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Solar PV panels are clearly more efficient at converting sunlight to electricity if they are mounted on racks that rotate to track the sun's apparent travel across the sky. However, tracking mounts are more expensive than static mounts and typically need to be installed on the ground rather than on a roof. Both active and passive tracking systems are available. Both seem to require more maintenance than static mounts because of the moving parts.

Do tracking mounts improve the return-on-investment of a home solar PV system after installation and maintenance costs are factored in? If the answer is "yes" in some cases but "no" in others, under what conditions do tracking systems improve ROI?


Update: After reading this answer, I played with the NREL tool Nate recommends for a couple of minutes and it looks like 1-axis tracking has more of an advantage over fixed arrays than 2-axis tracking has over 1-axis. So even if one is cost-effective, the other may not be depending on initial and ongoing costs.

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    This isn't really a proper answer: one situation where trackers make a lot of sense is where labour cost is low and panel cost is high. In the much of global south the "cheap" panels we talk about are a years cash income or more, while a simple stand made from local materials is cheap. Having the person who operates the panel (and sells, say, cellphone charging) periodically re-orient it to track the sun makes perfect sense. For larger installations having a twice-yearly adjustment between summer aspect and winter aspect can help eke out a few extra joules. – Móż Jul 11 '13 at 0:09
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Generally, no they're not.

For a combination of several reasons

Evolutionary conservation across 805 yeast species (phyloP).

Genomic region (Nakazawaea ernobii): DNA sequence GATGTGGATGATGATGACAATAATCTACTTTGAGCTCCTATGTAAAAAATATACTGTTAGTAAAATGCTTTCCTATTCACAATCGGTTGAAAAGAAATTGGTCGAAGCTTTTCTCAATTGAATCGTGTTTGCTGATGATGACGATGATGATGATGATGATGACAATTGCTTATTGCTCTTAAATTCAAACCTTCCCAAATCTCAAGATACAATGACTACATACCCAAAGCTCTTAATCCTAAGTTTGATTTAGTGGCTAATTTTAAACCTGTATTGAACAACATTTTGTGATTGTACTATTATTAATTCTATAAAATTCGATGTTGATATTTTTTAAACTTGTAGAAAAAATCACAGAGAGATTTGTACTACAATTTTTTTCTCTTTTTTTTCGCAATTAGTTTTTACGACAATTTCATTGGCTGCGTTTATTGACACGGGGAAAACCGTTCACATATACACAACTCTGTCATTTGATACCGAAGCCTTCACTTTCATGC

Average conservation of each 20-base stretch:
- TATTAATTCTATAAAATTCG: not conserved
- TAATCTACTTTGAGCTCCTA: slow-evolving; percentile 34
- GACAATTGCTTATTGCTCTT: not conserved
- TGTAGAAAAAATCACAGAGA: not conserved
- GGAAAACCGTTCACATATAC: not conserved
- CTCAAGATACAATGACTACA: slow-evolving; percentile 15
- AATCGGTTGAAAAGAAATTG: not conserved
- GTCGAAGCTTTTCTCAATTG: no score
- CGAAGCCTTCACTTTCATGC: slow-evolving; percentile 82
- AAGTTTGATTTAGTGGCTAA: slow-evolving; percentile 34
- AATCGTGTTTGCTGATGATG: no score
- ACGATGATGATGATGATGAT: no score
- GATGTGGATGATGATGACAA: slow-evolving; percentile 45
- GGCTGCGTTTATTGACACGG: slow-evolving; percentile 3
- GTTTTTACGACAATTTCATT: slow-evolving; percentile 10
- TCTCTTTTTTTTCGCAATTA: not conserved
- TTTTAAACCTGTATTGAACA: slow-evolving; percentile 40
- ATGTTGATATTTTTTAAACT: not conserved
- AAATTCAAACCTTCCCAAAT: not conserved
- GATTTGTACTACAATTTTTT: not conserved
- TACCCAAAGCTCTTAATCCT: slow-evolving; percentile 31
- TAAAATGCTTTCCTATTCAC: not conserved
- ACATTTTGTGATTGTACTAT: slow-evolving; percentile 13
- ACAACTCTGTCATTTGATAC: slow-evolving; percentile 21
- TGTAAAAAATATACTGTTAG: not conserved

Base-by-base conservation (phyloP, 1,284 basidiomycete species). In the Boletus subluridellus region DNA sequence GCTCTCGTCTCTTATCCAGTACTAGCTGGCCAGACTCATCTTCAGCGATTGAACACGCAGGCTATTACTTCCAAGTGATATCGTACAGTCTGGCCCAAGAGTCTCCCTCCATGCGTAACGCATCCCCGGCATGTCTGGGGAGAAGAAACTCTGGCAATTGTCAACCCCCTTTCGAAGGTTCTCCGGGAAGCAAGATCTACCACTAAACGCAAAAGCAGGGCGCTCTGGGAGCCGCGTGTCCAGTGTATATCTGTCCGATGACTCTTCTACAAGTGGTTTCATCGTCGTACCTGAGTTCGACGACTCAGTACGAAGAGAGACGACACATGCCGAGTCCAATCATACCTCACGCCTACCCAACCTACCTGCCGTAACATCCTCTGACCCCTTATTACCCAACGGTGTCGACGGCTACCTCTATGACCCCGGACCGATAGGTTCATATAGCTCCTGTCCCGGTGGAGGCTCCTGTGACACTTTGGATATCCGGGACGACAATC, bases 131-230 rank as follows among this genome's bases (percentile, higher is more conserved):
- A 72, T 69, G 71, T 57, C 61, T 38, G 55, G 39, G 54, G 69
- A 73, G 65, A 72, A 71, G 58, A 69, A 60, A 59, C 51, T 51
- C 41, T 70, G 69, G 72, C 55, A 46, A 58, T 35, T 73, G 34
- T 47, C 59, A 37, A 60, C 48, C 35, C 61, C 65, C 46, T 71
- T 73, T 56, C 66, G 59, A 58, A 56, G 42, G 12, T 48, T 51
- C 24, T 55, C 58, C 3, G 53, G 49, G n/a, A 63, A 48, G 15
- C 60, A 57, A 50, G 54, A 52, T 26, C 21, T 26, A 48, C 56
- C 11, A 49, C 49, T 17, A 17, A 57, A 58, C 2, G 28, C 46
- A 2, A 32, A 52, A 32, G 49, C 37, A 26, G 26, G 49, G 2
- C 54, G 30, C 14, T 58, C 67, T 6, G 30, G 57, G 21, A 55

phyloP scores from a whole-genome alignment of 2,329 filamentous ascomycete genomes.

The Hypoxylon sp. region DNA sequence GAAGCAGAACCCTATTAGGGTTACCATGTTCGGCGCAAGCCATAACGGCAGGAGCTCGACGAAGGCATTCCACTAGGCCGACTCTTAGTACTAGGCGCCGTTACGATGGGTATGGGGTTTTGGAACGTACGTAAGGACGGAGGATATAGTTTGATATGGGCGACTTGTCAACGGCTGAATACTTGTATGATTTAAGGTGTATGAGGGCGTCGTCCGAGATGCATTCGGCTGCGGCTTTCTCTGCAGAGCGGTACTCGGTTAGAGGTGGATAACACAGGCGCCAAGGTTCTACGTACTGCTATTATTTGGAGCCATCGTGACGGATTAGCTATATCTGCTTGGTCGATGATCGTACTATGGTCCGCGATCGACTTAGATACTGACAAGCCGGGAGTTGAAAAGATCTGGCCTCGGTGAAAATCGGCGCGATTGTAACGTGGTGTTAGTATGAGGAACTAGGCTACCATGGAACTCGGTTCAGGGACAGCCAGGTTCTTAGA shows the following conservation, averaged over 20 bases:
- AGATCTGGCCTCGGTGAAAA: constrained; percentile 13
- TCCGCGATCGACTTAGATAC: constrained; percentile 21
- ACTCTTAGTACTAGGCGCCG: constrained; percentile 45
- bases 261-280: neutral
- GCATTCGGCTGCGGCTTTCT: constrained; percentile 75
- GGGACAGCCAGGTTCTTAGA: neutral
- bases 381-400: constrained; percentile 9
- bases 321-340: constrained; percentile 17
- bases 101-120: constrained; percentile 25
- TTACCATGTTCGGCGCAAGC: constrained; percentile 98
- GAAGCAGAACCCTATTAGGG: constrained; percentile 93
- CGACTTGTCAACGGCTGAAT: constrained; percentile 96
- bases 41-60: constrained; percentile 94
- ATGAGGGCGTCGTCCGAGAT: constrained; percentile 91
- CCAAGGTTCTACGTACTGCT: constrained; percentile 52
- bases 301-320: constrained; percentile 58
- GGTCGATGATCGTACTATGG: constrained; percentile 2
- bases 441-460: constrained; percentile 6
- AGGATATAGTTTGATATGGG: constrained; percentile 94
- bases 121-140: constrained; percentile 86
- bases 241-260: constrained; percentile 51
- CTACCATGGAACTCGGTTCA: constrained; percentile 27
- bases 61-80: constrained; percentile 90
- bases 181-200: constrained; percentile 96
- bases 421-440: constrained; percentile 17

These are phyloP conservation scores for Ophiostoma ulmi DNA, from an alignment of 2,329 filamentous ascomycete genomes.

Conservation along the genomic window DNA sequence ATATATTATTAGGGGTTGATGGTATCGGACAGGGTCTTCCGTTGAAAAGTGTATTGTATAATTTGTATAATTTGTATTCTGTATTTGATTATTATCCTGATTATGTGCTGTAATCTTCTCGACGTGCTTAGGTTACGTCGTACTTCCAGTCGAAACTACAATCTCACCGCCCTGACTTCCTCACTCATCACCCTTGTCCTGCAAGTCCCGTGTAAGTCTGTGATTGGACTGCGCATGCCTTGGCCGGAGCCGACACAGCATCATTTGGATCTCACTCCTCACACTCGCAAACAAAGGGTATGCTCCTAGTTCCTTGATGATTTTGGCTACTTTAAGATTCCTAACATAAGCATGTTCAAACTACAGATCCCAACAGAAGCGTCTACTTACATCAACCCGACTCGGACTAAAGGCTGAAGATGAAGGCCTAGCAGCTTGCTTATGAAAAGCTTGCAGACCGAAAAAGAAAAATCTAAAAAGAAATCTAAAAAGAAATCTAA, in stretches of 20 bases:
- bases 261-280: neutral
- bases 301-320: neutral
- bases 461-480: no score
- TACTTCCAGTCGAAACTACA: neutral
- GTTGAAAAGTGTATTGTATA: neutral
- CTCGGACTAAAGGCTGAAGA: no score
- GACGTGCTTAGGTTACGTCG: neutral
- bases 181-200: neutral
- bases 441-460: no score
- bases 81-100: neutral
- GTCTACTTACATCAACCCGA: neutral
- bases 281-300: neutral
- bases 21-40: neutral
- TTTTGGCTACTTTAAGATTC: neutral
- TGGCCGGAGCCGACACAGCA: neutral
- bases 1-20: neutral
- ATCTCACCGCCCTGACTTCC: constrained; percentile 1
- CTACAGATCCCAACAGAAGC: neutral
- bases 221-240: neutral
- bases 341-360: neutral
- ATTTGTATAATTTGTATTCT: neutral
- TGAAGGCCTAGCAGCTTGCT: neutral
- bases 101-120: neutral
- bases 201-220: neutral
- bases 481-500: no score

1. the tracking system itself has a high capital cost.
  2. static PV systems are extremely low maintenance. Tracking PV systems are not.
  3. adding a tracker means bigger spacing between groups of panels, so that they don't shadow each other
  4. The net additional energy yield isn't that high: for PV, ambient light is pretty much as useful as direct rays. That's very different to CSP (concentrating solar power), where it's all about the direct rays.

These all come together, to mean the economics of a tracker don't work - it's extra capital cost, and extra maintenance cost, for little extra benefit.

Panels have dropped much more in price than the rest of a tracking system has, so if you want more power, it's much cheaper just to design the system with more panels, than to get extra yield by adding a tracker.

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    The extra land cost of a tracker is also a factor for most people. Roof-mounted tracking systems are rare, largely because the extra difficulty of maintenance access makes them unviable. So they get ground mounted. One tiny offsetting advantage of a tracker is that you can grow sun-sensitive veges underneath one, and they'll benefit from the partial/intermittent shading. – Móż Jul 11 '13 at 0:03
  • If a given homeowner is generally technically capable & often home, maintenance for single-axis trackers can be dealt with easily: the primary reason solar installers and integrators have avoided trackers has been that the most common failure modes result in the tracker canting sideways to one or the other arc endstops, meaning that array then runs at worst efficacy through most of the diurnal cycle until repaired.<br/> If the owner is observant, has the skills, and repairs the given tracker immediately, typical gains are ~ 20%; this is why more panels is a better bet for the $$. – GerardFalla Mar 13 '18 at 14:51
  • What about a twice yearly adjustment of racks to maximize for winter and then summer? – Graham Chiu Mar 14 '18 at 0:09
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If a given homeowner is generally technically capable & often home, maintenance for single-axis trackers can be dealt with easily: the primary reason solar installers and integrators have avoided trackers has been that the most common failure modes result in the tracker canting sideways to one or the other arc endstops, meaning that array then runs at worst efficacy through most of the diurnal cycle until repaired.

If the owner is observant, has the skills, and repairs the given tracker immediately, typical gains are ~ 20%; this is why more panels is a better bet for the $$!

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